Harvesting effects

Local & Downstream Impacts of Contemporary Forest Harvesting Practices on Watershed Hydrology
Zègre, N.

This study measured the impacts of two harvest entries on the monthly streamflow and other measures of the streams below and adjacent to harvest.  Statistically significant increases in sediment yield, as suspended sediment, were detected as a consequence of timber harvest in the South Fork Hinkle Creek. These increases were detected at the small, headwater watershed scale as well as the large watershed scale. Unlike the increases in water yield, these increases were not consistent with the literature. The results of the seminal paired watershed studies showed very large increases in sediment yield, often as much as two or three times greater than sediment yields before timber harvest. The results from contemporary forest practices are much more muted and the increases are in the range of 20 to 30 percent increases in sediment yield. The increases are in order with and correlate well with the increases in water yield. That the increases in sediment yield are a result of increased stream power due to increases in water yield is a reasonable hypothesis to put forward to explain these observations. The greatest improvement in forest practices over the past several decades were directed toward reducing the impacts of timber harvest on sediment yield. These improvements include; clearcut size limits and adjacency constraints, improved yarding systems (in this case slackline, skyline cable systems), the prescription of buffer strips, and changes in site preparation practices.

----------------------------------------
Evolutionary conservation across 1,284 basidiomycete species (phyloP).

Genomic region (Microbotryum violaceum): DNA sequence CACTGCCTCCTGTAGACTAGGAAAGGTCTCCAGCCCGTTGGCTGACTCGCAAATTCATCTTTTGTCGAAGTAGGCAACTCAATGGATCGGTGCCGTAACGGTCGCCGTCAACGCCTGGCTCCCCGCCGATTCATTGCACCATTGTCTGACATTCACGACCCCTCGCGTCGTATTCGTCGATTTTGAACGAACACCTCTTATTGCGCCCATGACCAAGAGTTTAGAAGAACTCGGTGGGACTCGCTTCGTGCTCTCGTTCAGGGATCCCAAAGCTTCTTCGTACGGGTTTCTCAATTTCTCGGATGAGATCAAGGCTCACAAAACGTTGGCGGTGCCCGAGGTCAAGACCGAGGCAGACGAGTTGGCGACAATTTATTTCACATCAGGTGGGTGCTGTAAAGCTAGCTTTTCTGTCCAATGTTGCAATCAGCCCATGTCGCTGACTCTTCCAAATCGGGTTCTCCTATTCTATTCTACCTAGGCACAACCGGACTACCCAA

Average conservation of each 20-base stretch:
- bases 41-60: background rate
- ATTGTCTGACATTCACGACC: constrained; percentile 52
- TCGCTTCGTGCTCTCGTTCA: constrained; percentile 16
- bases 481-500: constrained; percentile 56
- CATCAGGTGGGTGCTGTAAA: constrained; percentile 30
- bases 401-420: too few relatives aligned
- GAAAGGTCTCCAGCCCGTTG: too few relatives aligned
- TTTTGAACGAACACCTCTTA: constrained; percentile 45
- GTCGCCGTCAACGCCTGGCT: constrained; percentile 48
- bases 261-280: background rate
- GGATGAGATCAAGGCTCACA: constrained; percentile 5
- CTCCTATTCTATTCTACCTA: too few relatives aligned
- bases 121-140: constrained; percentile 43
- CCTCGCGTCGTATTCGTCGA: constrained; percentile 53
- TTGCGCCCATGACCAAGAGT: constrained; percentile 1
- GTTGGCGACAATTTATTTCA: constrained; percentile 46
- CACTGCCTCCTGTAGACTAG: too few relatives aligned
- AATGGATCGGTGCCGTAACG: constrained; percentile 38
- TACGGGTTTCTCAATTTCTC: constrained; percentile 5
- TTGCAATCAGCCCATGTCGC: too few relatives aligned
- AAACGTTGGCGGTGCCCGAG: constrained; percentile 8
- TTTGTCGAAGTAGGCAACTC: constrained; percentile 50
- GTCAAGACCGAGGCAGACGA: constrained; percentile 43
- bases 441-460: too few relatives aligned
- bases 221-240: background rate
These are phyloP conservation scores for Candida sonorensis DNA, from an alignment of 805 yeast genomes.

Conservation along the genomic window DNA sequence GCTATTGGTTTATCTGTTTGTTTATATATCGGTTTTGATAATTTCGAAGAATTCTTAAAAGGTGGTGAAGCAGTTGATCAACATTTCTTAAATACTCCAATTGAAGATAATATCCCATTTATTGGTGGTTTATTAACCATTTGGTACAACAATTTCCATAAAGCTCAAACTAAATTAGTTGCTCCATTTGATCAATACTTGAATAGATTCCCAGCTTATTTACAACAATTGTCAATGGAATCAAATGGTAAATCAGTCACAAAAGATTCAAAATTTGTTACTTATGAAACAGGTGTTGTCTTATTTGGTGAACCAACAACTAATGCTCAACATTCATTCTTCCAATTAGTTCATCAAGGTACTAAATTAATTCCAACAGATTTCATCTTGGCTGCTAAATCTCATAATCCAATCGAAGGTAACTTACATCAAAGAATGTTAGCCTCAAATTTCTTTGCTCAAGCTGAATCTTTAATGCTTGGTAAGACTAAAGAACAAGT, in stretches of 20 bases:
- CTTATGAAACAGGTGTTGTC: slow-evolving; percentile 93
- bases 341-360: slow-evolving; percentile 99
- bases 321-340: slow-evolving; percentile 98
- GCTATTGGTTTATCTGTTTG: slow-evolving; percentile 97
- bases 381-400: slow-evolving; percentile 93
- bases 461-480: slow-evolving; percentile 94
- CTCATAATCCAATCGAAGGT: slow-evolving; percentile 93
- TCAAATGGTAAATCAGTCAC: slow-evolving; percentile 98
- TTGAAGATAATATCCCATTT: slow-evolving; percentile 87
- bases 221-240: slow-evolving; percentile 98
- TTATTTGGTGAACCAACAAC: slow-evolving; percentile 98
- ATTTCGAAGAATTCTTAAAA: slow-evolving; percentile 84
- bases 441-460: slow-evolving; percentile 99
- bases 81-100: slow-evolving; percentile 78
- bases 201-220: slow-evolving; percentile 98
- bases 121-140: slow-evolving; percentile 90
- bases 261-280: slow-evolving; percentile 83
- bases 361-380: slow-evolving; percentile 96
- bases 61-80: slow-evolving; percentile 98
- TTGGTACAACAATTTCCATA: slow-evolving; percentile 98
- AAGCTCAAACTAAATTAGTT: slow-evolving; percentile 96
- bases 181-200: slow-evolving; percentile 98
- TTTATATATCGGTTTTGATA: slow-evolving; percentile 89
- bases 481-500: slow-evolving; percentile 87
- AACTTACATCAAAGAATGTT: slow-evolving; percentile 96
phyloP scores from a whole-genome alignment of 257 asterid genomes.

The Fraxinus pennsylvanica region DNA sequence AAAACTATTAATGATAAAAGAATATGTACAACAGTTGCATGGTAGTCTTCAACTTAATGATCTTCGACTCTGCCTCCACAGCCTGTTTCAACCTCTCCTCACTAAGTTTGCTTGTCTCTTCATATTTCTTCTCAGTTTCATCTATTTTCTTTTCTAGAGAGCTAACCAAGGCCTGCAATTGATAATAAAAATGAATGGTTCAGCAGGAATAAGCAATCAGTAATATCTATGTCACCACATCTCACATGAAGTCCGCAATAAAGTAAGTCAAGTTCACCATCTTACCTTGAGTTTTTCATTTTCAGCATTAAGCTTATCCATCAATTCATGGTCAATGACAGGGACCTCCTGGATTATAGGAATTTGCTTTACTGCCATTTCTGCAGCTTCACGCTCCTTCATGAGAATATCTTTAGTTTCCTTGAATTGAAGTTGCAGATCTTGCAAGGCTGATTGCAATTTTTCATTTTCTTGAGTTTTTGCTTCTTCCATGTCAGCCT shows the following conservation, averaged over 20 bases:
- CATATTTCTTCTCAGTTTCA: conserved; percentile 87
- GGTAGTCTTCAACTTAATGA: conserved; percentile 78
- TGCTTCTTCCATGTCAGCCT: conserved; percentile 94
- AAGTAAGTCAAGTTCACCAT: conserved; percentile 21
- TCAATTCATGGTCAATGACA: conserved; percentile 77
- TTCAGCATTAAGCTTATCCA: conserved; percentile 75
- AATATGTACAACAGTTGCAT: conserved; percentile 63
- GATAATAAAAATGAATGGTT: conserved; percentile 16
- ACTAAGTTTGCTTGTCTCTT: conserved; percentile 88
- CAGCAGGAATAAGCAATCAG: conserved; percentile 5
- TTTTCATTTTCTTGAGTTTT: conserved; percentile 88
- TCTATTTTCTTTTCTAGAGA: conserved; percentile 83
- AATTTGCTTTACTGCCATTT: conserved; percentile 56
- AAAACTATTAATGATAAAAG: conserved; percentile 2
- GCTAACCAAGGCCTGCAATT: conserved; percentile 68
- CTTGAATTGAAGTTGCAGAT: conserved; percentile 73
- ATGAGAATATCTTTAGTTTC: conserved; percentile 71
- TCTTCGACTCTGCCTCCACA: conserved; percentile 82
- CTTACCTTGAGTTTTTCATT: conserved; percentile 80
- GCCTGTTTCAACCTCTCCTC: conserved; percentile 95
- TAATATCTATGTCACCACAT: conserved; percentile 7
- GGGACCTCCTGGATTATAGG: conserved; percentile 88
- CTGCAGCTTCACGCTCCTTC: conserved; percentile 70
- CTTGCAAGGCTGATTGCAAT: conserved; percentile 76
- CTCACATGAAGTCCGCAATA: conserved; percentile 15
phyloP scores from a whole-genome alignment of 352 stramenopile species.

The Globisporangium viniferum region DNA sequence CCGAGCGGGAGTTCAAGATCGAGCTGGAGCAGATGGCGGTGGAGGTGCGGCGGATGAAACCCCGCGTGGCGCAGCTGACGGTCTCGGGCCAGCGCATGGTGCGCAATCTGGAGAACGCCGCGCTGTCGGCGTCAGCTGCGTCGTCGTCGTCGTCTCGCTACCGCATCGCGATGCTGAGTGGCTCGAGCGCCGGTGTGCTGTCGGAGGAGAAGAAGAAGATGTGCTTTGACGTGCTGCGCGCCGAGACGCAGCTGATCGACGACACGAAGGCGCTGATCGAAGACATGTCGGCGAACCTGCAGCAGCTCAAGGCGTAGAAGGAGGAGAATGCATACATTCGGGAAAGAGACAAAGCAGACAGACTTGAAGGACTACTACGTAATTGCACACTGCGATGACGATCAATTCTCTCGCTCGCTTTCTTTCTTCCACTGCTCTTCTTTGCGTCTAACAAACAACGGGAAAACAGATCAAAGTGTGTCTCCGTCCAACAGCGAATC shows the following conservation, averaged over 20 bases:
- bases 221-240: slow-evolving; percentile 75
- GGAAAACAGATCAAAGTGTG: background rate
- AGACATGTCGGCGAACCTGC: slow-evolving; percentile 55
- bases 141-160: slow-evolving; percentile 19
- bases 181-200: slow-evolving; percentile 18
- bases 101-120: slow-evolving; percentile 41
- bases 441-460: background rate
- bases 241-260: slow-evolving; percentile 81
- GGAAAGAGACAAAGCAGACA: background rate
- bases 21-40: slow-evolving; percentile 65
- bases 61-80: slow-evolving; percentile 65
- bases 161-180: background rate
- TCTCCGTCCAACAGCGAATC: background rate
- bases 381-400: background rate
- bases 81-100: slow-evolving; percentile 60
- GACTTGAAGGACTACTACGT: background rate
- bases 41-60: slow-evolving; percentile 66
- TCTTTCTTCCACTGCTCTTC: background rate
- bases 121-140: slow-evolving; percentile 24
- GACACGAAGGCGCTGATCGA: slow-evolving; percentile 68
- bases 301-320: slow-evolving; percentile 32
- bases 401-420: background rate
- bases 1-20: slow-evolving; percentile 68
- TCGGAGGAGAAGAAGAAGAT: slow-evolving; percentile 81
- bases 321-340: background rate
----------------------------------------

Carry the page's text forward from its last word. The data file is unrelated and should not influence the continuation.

DISCIPLINE: Hydrology & Water Quality    STUDY: Hinkle Creek    TYPE: Presentations    TAGS: Streamflow, peak flow, Harvesting effects, timber harvest, Headwater streams
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